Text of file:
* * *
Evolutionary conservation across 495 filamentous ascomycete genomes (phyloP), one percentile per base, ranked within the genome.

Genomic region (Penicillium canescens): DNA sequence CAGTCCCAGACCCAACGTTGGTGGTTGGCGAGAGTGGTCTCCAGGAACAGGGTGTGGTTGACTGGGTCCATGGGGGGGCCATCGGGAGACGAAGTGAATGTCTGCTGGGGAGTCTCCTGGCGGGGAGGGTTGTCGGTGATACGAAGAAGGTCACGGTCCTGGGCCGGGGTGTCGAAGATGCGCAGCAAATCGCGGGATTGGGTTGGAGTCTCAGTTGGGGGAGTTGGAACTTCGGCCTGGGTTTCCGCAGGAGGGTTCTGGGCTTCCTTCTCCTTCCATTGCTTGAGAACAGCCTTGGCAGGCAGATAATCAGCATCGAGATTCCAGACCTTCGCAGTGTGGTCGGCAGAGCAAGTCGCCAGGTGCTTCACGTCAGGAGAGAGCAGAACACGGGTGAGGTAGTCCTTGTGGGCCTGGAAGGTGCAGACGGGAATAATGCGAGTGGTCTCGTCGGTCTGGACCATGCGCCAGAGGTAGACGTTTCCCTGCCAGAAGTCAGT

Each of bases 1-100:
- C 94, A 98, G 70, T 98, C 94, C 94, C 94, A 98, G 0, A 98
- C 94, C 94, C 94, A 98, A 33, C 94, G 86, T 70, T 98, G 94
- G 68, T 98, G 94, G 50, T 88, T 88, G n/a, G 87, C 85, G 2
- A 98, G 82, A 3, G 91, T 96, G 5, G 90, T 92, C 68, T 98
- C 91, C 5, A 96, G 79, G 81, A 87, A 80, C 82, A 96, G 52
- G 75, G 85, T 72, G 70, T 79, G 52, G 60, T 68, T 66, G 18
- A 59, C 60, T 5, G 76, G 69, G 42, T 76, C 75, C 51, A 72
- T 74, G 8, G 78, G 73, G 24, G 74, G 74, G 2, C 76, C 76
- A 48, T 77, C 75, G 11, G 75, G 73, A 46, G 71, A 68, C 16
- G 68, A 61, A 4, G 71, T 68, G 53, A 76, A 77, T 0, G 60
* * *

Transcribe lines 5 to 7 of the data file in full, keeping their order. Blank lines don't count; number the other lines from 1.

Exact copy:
- C 94, C 94, C 94, A 98, A 33, C 94, G 86, T 70, T 98, G 94
- G 68, T 98, G 94, G 50, T 88, T 88, G n/a, G 87, C 85, G 2
- A 98, G 82, A 3, G 91, T 96, G 5, G 90, T 92, C 68, T 98